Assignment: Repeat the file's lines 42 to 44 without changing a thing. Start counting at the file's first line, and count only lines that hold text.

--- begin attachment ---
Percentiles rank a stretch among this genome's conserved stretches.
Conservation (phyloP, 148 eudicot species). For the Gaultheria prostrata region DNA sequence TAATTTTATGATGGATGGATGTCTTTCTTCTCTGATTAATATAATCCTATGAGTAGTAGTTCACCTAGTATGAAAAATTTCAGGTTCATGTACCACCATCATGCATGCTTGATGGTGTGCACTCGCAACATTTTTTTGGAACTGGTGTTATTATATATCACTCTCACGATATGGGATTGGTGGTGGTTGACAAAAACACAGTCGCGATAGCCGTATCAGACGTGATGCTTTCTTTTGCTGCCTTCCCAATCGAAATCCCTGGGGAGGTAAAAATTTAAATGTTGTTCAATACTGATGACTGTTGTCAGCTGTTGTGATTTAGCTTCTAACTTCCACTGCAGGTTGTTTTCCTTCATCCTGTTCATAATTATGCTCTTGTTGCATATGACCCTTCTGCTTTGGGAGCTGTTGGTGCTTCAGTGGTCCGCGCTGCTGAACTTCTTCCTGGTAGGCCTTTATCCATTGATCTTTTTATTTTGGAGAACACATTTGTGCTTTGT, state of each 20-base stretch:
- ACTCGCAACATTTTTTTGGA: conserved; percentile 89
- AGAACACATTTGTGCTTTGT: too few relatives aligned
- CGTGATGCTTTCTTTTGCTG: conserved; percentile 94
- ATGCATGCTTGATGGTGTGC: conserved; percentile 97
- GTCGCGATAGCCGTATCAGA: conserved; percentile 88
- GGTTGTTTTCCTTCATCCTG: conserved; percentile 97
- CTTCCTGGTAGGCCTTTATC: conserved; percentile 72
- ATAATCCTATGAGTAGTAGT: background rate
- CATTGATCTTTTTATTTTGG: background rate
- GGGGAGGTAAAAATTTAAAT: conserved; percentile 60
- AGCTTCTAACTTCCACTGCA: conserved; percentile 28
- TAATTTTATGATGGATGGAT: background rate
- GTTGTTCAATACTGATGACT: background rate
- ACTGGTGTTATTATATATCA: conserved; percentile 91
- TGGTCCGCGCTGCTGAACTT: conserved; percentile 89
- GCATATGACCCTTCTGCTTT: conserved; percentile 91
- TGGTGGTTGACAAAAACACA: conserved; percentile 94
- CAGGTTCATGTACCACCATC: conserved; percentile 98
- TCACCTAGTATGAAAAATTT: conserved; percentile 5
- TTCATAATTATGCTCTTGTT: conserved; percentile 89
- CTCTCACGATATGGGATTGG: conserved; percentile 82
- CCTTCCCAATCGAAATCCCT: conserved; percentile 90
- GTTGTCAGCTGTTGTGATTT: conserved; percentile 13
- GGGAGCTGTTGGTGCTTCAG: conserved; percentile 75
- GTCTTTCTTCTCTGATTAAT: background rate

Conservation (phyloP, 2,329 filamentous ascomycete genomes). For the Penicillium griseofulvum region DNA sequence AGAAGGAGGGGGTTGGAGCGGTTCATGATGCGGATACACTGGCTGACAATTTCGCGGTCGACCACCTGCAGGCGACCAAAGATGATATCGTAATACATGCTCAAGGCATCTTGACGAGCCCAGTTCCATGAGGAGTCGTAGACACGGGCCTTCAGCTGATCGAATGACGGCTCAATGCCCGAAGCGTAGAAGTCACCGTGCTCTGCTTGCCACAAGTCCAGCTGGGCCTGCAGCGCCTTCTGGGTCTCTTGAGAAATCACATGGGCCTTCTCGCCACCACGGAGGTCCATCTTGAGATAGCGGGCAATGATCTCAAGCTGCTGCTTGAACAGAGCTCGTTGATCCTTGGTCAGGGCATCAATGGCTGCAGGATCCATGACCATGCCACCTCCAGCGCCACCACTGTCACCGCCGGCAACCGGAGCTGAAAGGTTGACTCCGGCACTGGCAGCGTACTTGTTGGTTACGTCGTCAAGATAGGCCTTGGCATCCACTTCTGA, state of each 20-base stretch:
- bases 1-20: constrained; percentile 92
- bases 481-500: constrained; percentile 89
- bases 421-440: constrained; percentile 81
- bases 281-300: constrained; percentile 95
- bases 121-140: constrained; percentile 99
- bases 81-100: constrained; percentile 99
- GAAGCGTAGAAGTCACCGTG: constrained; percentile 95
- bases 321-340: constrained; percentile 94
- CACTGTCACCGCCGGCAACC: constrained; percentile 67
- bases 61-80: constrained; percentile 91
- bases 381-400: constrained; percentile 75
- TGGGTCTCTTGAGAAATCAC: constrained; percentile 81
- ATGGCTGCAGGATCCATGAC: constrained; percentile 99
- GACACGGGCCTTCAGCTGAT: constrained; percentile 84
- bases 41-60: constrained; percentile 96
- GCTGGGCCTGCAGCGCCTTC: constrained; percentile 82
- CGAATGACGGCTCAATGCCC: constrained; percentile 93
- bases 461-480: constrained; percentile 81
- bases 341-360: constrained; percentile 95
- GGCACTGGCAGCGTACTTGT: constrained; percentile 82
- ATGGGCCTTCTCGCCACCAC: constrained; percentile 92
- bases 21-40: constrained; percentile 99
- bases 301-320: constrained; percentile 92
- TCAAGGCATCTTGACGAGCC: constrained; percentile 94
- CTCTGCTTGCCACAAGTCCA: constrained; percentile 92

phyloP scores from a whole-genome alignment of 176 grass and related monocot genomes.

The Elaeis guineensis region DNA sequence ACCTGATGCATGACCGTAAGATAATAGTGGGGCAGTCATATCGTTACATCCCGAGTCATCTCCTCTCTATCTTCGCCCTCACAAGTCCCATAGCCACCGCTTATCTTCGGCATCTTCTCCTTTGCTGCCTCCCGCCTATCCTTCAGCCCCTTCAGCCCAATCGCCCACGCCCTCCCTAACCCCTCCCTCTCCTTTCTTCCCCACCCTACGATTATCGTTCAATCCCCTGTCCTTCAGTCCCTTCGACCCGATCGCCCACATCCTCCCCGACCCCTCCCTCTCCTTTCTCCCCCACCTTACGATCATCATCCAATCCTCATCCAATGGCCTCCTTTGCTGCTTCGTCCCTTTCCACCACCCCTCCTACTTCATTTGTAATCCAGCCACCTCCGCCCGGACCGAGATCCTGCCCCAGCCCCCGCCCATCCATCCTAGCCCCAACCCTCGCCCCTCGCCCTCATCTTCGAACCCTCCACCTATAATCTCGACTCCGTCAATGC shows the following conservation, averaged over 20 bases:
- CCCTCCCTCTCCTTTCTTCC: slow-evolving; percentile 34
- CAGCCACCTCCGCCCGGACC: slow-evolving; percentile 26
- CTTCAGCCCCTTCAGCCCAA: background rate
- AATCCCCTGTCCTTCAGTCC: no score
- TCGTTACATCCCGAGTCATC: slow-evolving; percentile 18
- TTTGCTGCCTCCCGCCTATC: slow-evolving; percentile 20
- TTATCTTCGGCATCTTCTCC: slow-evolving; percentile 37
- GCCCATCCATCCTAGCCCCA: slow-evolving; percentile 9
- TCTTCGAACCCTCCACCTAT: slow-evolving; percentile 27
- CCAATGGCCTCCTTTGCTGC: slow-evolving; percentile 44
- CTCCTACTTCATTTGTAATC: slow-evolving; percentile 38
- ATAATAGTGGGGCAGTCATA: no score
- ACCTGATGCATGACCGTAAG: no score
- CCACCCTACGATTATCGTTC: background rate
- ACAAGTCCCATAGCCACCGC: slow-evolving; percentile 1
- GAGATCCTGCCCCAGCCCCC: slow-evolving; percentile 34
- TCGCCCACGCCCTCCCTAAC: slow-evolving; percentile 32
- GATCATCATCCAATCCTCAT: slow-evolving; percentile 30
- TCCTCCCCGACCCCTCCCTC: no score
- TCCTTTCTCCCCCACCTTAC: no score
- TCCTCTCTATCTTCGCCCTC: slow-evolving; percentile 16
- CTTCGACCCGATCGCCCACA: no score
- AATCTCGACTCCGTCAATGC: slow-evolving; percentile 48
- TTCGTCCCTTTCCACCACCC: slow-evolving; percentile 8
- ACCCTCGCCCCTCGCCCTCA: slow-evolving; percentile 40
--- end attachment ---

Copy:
- GACACGGGCCTTCAGCTGAT: constrained; percentile 84
- bases 41-60: constrained; percentile 96
- GCTGGGCCTGCAGCGCCTTC: constrained; percentile 82